Although mechanically analogue, the car includes some modern electronic driver aids. 

Nichols is an American, but the car is to be built in England, where he has achieved most of his success. He calls it a celebration of an era where racing cars still bore a resemblance to sports cars that were seen on the road.

In his race team days, Nichols headed the team that designed the McLaren MP4/4. This legendary Honda-powered F1 car won 15 of 16 races in 1988 in the hands of Ayrton Senna (eight wins) and Alain Prost (seven). Famously, it would have won all 16 Grands Prix if French driver Jean-Louis Schlesser hadn’t lost control while Senna was lapping him for the second time at the Italian Grand Prix at Monza. Schlesser rammed into the Brazilian, who was leading, sending him spinning off.

Lotus Type 66

Strictly track-only: the new Lotus Type 66.  

The Type 66 is a new model and a historic one wrapped up in the same red, white and gold livery. The official line is that the 66, unveiled in California last month, is a 2023 incarnation of a Colin Chapman-era design that didn’t make it to production.

Chapman founded Lotus 75 years ago and was responsible for its guiding ethos (“simplify and add lightness”) and for its best-remembered road cars, from the Seven though to the Elite, Elan and Esprit. He also created a string of innovative and hugely successful racing cars which won, among other things, six F1 driver’s championships and seven F1 constructor’s championships between 1963 and 1978.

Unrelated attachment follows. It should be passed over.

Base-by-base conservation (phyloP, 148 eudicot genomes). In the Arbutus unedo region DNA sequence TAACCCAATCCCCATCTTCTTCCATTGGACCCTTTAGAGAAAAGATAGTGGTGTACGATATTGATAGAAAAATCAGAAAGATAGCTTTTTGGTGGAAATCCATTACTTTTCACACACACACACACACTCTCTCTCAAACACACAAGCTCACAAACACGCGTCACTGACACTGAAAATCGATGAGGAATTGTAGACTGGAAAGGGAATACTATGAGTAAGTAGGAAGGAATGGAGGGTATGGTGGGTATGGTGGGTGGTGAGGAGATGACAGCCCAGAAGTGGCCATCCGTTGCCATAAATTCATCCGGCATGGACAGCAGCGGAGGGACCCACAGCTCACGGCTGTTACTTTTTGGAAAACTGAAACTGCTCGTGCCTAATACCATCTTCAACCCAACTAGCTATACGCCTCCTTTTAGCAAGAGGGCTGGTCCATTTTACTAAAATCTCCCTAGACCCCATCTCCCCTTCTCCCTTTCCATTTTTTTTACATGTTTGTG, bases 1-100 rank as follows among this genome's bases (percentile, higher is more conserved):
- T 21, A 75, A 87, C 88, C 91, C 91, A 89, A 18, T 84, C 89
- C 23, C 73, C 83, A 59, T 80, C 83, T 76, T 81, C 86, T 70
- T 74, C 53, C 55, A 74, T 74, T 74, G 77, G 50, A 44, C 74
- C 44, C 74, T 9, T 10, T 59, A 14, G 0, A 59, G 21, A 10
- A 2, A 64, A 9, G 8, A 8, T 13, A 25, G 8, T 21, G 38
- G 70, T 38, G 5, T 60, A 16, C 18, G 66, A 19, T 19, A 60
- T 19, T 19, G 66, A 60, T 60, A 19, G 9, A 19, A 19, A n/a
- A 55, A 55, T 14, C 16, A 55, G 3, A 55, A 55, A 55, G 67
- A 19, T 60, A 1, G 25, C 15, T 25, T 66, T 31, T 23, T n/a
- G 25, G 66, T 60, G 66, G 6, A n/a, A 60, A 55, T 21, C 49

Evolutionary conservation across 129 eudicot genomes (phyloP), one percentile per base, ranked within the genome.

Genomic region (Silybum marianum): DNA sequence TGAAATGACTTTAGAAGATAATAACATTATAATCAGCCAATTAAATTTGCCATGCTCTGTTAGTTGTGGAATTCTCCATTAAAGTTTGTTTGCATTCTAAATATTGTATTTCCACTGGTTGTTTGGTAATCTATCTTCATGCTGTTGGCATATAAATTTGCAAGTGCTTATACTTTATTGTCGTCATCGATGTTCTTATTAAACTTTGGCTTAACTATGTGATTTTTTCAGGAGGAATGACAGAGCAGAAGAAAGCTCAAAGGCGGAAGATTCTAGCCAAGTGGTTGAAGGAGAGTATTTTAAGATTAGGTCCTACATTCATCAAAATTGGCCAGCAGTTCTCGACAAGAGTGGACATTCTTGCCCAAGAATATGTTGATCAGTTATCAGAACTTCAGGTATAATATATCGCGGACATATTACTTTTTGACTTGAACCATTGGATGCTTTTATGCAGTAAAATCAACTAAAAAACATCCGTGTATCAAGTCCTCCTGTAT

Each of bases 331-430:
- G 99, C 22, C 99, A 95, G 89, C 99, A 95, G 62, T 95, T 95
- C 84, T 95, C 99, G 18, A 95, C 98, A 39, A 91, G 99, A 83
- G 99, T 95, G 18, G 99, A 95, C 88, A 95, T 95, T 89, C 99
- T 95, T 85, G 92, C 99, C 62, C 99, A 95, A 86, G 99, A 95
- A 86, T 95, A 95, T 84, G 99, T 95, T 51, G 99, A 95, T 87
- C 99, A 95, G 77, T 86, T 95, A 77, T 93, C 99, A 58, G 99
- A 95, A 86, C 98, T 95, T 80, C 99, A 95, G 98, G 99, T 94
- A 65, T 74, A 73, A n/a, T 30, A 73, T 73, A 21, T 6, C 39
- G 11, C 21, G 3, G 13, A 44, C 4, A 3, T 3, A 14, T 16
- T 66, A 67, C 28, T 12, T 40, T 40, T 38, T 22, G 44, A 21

In 1970, Chapman considered taking Lotus into the lucrative Can-Am series in the United States. It was dominated by McLaren, which won every single race in 1969 and 1970. A series of “Project 66” sketches and scale models was completed although, largely due to the demands of F1 racing, the project never progressed. Chapman died of a heart attack in 1982.

It harks back to Colin Chapman’s Type 66 concept, but the new 66 has power steering and a sequential racing gearbox, among other modern features. 

Lotus says it will build 10 examples of the reborn 66, each priced at more than $2 million. Unlike the cars mentioned above, the 66 is for track use only. It maintains the basic lines of the original plus a mid-mounted pushrod V8, albeit with modern components and electronics to lift the output to nearly 620kW. Other 2023 touches include a sequential racing gearbox, electronic antilock brakes and power steering.

Lotus founder Colin Chapman in 1980, two years before his death. Getty

Colin Chapman’s son Clive runs Classic Team Lotus, which restores and maintains historic Lotus racing cars, and otherwise preserves the company’s motor sport heritage.

He unearthed original quarter-scale and tenth-scale drawings of the 66, which were digitised by Lotus design director Russell Carr and used to create 3D renders. Carr says the original shape needed to be reinterpreted to offer better occupant safety (not a big consideration in 1970), and to take advantage of what we now know about aerodynamics.

A former Lotus dream has been brought to life in the Type 66. 

“There is a real delicacy in remastering the past,” Carr says, adding that, with the process used for the 66, it felt like the Lotus founder was “personally involved”.

Read next in Motoring by Tony Davis

Tony Davis
Tony DavisMotoring writerTony Davis writes on lifestyle specialising in cars. Email Tony at